Medical Justice® aggressively addresses the interest of doctors within the changing landscape of medical practice. Our mission; to protect our members' most important assets - reputation, character and integrity - against frivolous medical malpractice lawsuits, Internet defamation and unwarranted demands for refunds.



Sep 19 2014

Billing Your Mom: Rules of Medicare

Published by under Medicare

Pop Quiz…

 

Question #1: Your mother is visiting you one weekend evening. She slips in your house. She now has a giant gash in her arm which requires stitches. Neither of you are enthused about spending the evening in an ER when you are fully competent to sew it up. Further, you will document the encounter and keep a record, as required by your Board of Medicine.

 

Side distraction. Every state has different policies vis a vis treating family members. This blog post doesn’t touch on that topic. And, in this blog post, it is reasonably assumed that your judgment will not be clouded by your emotional attachment to a family member.

 

Now that Mom is all sewn up, can you send a claim to Medicare?

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Sep 19 2014

Understanding duty and liability when you are on-call: Avoiding minefields

Published by under Healthcare Reform

We continue with our series of general educational articles penned by one attorney, an MD, JD, giving you a view of the world through a malpractice plaintiff attorney’s eyes. This attorney is a seasoned veteran.  The series includes a number of pearls on how to stay out of harm’s way. While I do not necessarily agree with 100% of the details of every article, I think the messages are salient, on target, and fully relevant.  Please give us your feedback – and let us know if you find the series helpful.

The following questions came from a hand surgeon. They address situations that might arise when he is on-call at his local community hospital. These questions encapsulate issues that may affect anyone who consults to emergency rooms.

Let’s have a look:

1. I am on-call for hand surgery. A patient comes to the ER for a hand issue that the ER either treats or stabilizes. The ER physician gives them my name for follow-up, but no appointment is made. No contact is made from the ER to me. What are my duties to the patient and my potential liabilities?

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Sep 12 2014

Notes from a Plaintiff’s Attorney: Legal issues when dating patients

Published by under Healthcare Reform

We continue with our series of general educational articles penned by one attorney, an MD, JD, giving you a view of the world through a malpractice plaintiff attorney’s eyes. This attorney is a seasoned veteran.  The series includes a number of pearls on how to stay out of harm’s way. While I do not necessarily agree with 100% of the details of every article, I think the messages are salient, on target, and fully relevant.  Please give us your feedback – and let us know if you find the series helpful.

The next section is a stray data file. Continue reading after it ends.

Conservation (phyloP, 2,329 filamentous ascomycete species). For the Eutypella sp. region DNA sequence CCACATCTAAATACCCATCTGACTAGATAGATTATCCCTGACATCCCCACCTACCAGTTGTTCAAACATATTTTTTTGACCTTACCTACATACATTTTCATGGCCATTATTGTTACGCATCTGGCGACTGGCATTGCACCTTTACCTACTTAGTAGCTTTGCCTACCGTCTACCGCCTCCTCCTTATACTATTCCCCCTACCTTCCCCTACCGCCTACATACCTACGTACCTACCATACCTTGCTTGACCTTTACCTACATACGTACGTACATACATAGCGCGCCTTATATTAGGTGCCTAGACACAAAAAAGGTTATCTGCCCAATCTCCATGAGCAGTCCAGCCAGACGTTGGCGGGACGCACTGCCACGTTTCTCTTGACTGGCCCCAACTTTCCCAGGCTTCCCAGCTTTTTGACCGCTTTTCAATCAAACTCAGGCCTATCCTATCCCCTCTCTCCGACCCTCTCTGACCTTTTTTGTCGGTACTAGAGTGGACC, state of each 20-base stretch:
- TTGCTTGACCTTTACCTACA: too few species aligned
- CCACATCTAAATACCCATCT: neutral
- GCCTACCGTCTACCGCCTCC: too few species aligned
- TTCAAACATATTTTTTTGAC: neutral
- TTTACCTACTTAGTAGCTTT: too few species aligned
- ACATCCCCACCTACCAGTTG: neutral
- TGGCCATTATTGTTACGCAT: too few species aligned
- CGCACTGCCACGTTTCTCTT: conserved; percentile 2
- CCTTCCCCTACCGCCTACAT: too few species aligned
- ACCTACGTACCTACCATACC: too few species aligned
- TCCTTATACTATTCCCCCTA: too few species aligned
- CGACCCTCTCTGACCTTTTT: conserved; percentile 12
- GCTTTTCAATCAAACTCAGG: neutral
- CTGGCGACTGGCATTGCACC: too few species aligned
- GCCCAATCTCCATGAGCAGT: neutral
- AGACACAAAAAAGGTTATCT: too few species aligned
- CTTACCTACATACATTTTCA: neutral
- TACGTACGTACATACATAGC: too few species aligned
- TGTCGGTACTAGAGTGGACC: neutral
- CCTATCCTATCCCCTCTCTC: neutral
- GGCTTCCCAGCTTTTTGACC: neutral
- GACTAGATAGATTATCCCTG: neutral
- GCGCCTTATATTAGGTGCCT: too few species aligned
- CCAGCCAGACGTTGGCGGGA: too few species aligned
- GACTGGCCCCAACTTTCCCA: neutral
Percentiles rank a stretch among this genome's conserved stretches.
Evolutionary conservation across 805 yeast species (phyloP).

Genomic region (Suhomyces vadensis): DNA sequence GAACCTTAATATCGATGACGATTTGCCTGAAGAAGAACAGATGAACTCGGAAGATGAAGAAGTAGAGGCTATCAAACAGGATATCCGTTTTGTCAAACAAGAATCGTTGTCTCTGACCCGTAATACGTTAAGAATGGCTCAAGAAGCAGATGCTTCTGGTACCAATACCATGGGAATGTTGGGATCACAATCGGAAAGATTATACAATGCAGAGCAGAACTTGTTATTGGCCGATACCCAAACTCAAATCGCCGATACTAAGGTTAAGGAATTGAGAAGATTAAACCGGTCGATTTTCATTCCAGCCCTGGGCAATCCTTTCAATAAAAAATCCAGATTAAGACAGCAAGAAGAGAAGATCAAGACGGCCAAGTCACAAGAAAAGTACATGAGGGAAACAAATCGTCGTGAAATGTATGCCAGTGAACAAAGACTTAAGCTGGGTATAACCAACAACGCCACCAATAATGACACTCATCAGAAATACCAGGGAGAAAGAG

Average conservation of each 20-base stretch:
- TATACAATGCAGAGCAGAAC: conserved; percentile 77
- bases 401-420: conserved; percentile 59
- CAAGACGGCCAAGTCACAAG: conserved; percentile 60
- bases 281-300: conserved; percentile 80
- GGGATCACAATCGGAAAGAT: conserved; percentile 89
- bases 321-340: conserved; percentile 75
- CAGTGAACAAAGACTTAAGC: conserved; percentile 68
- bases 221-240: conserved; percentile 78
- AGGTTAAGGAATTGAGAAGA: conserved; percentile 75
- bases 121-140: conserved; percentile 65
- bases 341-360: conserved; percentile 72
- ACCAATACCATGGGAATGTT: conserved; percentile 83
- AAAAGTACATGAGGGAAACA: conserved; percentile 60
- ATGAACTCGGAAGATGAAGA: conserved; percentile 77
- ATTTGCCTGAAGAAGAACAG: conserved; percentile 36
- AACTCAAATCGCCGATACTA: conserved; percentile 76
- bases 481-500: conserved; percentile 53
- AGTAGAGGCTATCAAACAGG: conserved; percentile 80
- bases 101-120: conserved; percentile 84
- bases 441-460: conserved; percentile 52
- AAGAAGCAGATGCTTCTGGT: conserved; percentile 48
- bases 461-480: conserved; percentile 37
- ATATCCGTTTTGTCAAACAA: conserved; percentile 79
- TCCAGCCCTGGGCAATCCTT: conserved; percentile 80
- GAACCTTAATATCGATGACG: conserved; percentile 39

Woody Allen notoriously maintained that “The heart wants what it wants.”

Mr. Allen thought that all that mattered when he married his daughter-in-law was his heart. But, from the standpoint of the public, the type of relationship sometimes matters as much as the bond between the two parties.

When there is a personal relationship between a doctor and a patient, society – in the form of state medical boards and the courts – will likely be in the bedroom as well.

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Sep 12 2014

Physician Report Cards: Can Chance Alone Make You Look Like a Killer

Published by under Healthcare Reform

In our data driven word, you know what’s around the corner. Report cards for doctors based on clinical outcomes. But, statistics is a funny thing. Michael Blastland, a journalist with BBC, made precisely this point with his Go Figure Chance Calculator.

 

His premise:

 

“Imagine you are a hospital doctor. Some patients die. But how many is too many before you or your hospital are labeled killers?”

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Sep 04 2014

The Lilliputian Influence of CV Surgeon Report Cards on Referrals by Cardiologists

Published by under Healthcare Reform

The holy grail for bean counters who focus on healthcare quality are tools for patients to help them find the best doctors. The argument goes: transparency will help drive quality initiatives; the data will help patients find the better doctors.

 

The process took off in 1986 when the Health Care Financing Administration released report cards of hospital-specific, risk-adjusted mortality rates for coronary artery bypass surgery. In 1991, New York picked up the baton by releasing stats for individual surgeons for risk-adjusted mortality rates for coronary artery bypass surgery. So, this data has been around for over two decades.

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Sep 04 2014

Sometimes You Settle a Case; Then You Get Sued Again. Crap.

Published by under Healthcare Reform

We learned of a case where a patient was injured at a hospital. The treating doctor and the hospital were sued. Doctor decided to settle for policy limits – $1M. He believes he got out early and can sit on the sidelines. He reasonably believes his involvement in the case is over. And the hospital may be on the hook for a larger sum.

 

The hospital sues the doctor – arguing that if a jury orders them to pay, they want the doctor’s group to underwrite some of that payment. In other words, they want to be reimbursed some of the money a jury holds them liable.

 

What happened here?

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4 responses so far

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